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Trinity Tank Car weighs $44M growth

By Sherry Koonce skoonce@news-journal.com
Nov. 5, 2012 at 11 p.m.


Trinity Tank Car, Inc. - one of Longview's largest employers - is researching plans to make a $44 million investment in the company during the next five years.

The company, according to information published by the City of Longview, plans to increase its tank car manufacturing capacity in response to higher demand that has resulted from a rise in the chemical, crude oil and natural gas markets.

Trinity produces a full line of tank cars that transport liquefied and pressurized commodities and owns and operates Longview facilities at 708 Jordan Valley Road, 1111 W. Harrison Road, 202 Progress Blvd. and 140 Shady Brook Lane.

The Longview facilities work together as one manufacturing unit, officials have said.

Trinity representatives have declined to comment on the company's expansion, but are asking for the city's support to participate in the Texas Enterprise Zone Program.

Inclusion in the program would allow Trinity to receive state tax incentives under the Texas Enterprise Zone Program.

A community must nominate a business for enterprise project designation.

"This is a very competitive round of grants," said Susan Gill, Longview Economic Development Corporation's executive director. "We are trying to help them work their way through the process."

Because the investment is spread out over five years, Gill said it was difficult to compare Trinty's investment in Longview to other companies.

"When Sysco Foods came in 2008 they spent $33 million; Dana was over $90 million in 2002, and LeTourneau (Technologies - now Joy Global) was over $25 million 2006-2007," Gill said.

According to information provided on the City of Longview's website, in July Trinity employed 807 employees, making it one of the city's top five employers.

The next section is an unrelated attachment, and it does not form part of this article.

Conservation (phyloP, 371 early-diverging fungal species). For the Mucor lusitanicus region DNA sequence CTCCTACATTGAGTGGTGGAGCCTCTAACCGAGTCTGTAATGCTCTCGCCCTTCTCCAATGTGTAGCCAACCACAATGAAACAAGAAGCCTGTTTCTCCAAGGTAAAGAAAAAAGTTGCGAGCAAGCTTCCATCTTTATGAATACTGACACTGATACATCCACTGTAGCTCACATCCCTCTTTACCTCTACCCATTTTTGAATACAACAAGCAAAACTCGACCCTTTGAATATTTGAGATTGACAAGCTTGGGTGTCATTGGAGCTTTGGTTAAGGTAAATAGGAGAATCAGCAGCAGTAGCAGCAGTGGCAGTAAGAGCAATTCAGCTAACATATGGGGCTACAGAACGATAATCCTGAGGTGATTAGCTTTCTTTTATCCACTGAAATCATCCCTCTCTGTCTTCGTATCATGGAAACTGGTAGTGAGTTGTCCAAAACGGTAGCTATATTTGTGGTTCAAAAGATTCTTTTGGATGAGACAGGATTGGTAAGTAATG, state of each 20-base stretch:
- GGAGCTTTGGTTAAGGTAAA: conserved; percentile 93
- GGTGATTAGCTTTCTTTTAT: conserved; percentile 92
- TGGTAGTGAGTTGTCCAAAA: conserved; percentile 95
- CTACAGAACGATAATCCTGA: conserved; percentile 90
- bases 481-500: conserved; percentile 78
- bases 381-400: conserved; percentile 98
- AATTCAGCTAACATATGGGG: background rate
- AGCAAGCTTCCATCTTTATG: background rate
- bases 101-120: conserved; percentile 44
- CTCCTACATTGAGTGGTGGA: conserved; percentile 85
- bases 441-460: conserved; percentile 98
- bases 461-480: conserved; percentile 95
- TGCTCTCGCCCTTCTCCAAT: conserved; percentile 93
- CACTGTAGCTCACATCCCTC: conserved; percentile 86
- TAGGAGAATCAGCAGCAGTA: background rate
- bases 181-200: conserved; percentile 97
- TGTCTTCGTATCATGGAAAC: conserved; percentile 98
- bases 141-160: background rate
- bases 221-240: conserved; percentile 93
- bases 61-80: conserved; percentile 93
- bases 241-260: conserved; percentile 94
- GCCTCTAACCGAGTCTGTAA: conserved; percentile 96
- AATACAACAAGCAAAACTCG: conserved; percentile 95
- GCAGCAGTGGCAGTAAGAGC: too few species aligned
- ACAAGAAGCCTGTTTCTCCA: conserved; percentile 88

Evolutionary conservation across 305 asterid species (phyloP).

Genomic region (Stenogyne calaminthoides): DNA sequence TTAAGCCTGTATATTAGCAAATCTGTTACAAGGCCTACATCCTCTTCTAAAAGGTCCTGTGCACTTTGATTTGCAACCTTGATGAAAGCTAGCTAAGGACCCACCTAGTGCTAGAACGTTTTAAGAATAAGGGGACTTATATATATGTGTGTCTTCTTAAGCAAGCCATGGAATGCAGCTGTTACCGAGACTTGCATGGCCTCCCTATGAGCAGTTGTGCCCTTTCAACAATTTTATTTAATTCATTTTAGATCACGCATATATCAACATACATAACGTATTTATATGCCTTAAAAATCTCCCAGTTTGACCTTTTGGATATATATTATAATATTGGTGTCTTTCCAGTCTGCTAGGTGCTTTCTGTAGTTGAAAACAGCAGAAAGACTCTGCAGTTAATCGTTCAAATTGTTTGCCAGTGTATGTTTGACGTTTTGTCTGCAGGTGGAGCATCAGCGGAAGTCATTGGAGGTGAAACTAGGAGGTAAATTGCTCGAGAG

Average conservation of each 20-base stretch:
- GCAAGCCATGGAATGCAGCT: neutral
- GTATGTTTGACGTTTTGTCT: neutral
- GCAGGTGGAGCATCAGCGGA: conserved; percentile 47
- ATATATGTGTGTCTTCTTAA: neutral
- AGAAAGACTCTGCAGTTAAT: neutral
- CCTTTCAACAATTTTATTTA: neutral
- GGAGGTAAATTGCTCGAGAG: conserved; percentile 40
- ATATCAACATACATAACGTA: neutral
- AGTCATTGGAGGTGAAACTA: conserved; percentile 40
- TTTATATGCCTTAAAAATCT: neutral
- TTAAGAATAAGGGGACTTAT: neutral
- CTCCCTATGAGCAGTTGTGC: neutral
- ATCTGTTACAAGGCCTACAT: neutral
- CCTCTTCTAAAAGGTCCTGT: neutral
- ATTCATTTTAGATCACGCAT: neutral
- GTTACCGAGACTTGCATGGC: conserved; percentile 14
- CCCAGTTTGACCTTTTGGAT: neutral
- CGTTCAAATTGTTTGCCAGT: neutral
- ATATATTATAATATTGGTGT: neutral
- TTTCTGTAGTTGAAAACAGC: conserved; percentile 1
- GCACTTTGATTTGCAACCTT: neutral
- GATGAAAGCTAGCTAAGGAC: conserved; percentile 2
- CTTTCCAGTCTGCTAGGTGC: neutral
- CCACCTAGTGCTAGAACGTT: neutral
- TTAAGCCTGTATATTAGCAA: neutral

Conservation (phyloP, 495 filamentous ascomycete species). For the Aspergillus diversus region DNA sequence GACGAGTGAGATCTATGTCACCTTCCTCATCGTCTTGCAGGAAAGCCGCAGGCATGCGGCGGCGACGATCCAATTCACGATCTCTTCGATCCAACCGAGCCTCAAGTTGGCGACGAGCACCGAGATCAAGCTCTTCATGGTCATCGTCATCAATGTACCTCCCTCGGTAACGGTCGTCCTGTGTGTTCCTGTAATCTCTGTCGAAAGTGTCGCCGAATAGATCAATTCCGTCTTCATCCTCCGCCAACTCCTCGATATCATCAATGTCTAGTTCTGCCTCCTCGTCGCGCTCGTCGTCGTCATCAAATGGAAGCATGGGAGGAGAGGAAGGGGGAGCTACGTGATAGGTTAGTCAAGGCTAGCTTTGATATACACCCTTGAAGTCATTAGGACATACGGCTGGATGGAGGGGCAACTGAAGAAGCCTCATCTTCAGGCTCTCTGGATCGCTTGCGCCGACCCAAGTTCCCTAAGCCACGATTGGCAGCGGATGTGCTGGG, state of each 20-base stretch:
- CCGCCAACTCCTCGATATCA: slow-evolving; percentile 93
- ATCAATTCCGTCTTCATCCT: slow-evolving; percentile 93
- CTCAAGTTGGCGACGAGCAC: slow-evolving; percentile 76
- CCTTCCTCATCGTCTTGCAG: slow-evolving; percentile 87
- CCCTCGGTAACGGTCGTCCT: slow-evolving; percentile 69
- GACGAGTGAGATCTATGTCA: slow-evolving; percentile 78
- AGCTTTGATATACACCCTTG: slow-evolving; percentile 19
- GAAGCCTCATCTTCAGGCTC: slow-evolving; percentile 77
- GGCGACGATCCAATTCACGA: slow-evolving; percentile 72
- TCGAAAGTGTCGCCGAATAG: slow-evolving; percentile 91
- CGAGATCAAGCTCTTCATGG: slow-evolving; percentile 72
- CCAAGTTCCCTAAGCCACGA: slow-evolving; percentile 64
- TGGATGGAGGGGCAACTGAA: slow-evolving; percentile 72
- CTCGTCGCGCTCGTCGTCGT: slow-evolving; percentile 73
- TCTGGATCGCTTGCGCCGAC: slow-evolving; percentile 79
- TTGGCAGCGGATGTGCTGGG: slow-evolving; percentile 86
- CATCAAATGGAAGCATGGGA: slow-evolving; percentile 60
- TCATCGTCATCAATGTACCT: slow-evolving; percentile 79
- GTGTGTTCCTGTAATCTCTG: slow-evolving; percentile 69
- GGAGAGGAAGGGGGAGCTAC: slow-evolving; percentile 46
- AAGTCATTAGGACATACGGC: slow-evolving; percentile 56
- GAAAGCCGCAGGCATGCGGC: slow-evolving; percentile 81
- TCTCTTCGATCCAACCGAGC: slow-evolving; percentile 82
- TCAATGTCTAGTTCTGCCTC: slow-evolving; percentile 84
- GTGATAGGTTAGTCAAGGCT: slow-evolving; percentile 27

Though Trinity officials have not said whether the upgrades would result in added jobs, the company has committed to retain the existing level of employment.

"I can't see them not adding jobs, but they have not yet indicated they would, or they would not, Gill said. "We are just thankful (Trinity) corporate is saying yes to investing in the Longview facility; this is a huge investment, and is excellent news for the region.

City and LEDCO representatives are planning to meet with Trinity personnel this week to discuss the proposal, Gill said.

Trinity Tank Car, Inc., is part of Dallas-based Trinity Industries. Tim Wallace, chairman, president and CEO. told analysts in late October the company experienced a good third quarter.

"We continue to see consistent demand for products that transport and store crude oil and other liquids related to the energy industry," Wallace told investors in published comments. "We continue to evaluate investments across our businesses to enhance our manufacturing flexibility."

Wallace said backlogs for Trinity's railcar and barge businesses totaled $3.9 billion at the end of the third quarter.

"The size of these backlogs gives our business leaders production visibility into 2014 for products that serve the oil, gas, and chemicals market," he said. "We are in the early stages of extended production runs for these products. Our businesses perform well when these conditions are present."

In the same conference call with analysts, Steve Menzies, senior vice president and group president for Trinity Rail, said the company continues to see steady rail car demand.

"Industry orders for new cars during the third quarter totaled 15,150 railcars, the eighth consecutive quarter of industry demand exceeding 10,000 cars," Menzies said. "This is quite impressive considering the weak economic growth the North American economy is experiencing."

The company received orders during the third quarter for 4,865 new railcars, bringing our total backlog to 31,330 railcars. This results in a 6 percent increase in the dollar value of the company's railcar order backlog from the prior quarter to an all time high of $3.3 billion.

"Many of our third quarter orders extend current production of certain railcar types into 2014," he said. Third quarter orders were primarily for tank and covered hopper railcars and came from industrial shippers and third party leasing companies, Menzies said.

"Oil and gas production activities and chemical market expansion are driving railcar demand," he said.

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